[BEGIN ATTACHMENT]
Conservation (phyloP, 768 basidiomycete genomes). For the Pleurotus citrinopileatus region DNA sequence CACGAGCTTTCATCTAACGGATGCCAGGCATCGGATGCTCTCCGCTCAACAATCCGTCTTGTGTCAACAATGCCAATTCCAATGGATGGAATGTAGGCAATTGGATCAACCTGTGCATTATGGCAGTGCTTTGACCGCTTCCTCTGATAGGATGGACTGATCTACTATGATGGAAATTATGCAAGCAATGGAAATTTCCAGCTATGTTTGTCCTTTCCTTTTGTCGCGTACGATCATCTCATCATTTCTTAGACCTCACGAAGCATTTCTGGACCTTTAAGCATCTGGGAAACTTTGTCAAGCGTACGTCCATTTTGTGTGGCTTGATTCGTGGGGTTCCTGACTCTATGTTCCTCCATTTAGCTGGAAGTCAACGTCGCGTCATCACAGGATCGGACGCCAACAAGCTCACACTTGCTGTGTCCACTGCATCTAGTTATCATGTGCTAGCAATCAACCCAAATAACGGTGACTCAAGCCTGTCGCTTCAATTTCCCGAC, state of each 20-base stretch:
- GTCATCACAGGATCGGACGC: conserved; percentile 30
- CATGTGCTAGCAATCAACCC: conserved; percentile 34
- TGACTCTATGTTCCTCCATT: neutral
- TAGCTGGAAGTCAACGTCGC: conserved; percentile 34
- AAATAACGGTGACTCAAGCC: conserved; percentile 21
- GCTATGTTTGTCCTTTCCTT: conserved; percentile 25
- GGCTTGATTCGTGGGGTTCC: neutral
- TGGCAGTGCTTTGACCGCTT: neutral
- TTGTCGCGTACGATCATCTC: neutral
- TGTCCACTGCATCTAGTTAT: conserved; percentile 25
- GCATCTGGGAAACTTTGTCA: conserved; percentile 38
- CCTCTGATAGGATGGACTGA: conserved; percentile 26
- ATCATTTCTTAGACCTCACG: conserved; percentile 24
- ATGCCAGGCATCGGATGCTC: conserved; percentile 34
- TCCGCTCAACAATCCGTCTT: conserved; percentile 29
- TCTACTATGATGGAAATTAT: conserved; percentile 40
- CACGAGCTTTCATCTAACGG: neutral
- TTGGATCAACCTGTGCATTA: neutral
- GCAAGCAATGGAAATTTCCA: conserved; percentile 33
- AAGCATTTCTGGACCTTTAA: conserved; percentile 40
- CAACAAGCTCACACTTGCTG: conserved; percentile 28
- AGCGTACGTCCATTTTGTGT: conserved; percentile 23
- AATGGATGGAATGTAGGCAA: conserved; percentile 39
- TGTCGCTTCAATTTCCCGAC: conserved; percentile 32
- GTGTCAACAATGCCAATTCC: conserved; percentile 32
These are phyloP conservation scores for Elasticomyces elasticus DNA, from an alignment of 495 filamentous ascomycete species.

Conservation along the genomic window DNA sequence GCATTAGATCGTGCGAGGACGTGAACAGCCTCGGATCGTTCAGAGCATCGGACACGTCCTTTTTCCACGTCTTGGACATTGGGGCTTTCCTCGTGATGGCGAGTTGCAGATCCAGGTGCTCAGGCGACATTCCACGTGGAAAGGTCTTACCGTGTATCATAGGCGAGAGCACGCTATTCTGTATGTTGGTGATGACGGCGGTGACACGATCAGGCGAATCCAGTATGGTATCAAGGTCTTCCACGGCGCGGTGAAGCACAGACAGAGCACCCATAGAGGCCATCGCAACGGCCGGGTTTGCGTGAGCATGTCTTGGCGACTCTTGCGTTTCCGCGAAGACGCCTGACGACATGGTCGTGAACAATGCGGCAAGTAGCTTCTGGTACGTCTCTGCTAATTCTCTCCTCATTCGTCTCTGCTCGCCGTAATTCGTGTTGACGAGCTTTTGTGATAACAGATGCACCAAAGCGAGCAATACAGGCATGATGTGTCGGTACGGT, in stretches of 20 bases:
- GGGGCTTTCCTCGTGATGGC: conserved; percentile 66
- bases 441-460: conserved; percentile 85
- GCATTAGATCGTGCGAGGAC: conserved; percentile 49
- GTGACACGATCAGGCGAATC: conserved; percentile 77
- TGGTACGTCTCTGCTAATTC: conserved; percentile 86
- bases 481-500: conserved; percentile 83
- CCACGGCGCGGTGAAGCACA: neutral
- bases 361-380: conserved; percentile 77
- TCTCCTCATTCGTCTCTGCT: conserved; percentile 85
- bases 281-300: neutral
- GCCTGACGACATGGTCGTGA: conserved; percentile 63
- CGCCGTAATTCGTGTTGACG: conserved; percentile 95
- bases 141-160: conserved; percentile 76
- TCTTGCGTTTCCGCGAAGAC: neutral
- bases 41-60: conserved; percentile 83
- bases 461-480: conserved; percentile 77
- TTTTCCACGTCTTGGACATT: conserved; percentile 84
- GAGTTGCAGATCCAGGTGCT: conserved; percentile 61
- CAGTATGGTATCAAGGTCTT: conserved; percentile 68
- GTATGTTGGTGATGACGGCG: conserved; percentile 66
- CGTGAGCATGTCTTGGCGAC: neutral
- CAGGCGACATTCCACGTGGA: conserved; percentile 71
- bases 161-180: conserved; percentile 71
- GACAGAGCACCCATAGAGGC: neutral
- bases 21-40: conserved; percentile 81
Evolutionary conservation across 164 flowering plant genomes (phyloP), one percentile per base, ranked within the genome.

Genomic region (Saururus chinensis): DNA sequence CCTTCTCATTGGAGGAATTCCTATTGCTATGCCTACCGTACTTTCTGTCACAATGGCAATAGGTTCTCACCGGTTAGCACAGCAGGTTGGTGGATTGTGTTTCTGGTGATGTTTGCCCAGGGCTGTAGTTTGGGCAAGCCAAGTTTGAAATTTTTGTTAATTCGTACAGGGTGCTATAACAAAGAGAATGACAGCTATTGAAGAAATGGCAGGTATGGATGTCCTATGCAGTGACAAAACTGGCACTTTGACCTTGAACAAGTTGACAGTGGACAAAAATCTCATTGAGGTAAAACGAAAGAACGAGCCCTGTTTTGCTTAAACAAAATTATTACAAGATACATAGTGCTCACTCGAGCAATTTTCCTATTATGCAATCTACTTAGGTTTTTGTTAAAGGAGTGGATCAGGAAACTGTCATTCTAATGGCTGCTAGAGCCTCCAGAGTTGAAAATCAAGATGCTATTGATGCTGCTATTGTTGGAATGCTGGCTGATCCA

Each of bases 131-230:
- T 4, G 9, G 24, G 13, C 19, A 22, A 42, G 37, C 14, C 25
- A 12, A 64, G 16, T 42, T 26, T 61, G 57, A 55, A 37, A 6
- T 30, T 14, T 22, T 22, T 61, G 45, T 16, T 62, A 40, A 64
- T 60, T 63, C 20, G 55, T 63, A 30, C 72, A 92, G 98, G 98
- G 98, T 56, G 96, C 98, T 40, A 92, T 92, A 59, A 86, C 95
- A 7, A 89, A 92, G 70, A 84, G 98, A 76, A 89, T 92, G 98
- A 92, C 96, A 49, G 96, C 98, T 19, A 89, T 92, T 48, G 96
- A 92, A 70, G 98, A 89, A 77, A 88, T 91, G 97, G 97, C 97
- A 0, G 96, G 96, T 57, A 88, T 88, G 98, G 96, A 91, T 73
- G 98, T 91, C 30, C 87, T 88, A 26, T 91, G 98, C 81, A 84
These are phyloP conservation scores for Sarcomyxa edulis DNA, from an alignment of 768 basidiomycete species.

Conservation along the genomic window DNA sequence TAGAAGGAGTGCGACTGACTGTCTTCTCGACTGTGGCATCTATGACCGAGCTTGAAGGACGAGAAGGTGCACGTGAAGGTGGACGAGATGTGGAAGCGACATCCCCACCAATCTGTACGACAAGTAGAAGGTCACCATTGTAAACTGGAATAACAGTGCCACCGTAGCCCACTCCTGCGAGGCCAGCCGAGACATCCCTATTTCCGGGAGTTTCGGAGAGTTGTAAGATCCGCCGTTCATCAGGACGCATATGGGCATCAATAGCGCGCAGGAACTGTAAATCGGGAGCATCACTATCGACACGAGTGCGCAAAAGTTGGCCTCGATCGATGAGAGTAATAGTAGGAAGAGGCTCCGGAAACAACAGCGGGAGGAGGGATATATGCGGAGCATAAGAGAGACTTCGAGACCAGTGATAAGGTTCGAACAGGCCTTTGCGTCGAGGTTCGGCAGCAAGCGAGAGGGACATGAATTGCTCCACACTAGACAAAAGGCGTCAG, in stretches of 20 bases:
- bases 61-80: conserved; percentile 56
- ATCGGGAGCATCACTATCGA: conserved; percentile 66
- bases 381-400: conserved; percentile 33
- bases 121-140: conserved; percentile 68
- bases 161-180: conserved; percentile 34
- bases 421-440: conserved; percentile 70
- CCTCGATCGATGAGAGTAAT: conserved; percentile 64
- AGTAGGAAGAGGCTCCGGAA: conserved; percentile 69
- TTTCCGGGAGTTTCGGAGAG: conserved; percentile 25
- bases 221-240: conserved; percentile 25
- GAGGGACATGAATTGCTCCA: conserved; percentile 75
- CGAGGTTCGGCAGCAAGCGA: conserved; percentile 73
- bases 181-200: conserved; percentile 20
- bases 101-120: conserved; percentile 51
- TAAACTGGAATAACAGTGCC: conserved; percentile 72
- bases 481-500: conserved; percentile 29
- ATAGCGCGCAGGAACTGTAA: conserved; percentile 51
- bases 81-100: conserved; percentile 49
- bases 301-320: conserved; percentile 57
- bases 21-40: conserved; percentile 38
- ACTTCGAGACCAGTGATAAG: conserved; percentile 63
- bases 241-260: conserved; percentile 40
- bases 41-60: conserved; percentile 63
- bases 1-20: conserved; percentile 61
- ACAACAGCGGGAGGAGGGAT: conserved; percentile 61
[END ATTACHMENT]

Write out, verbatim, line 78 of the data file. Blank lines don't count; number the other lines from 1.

- bases 221-240: conserved; percentile 25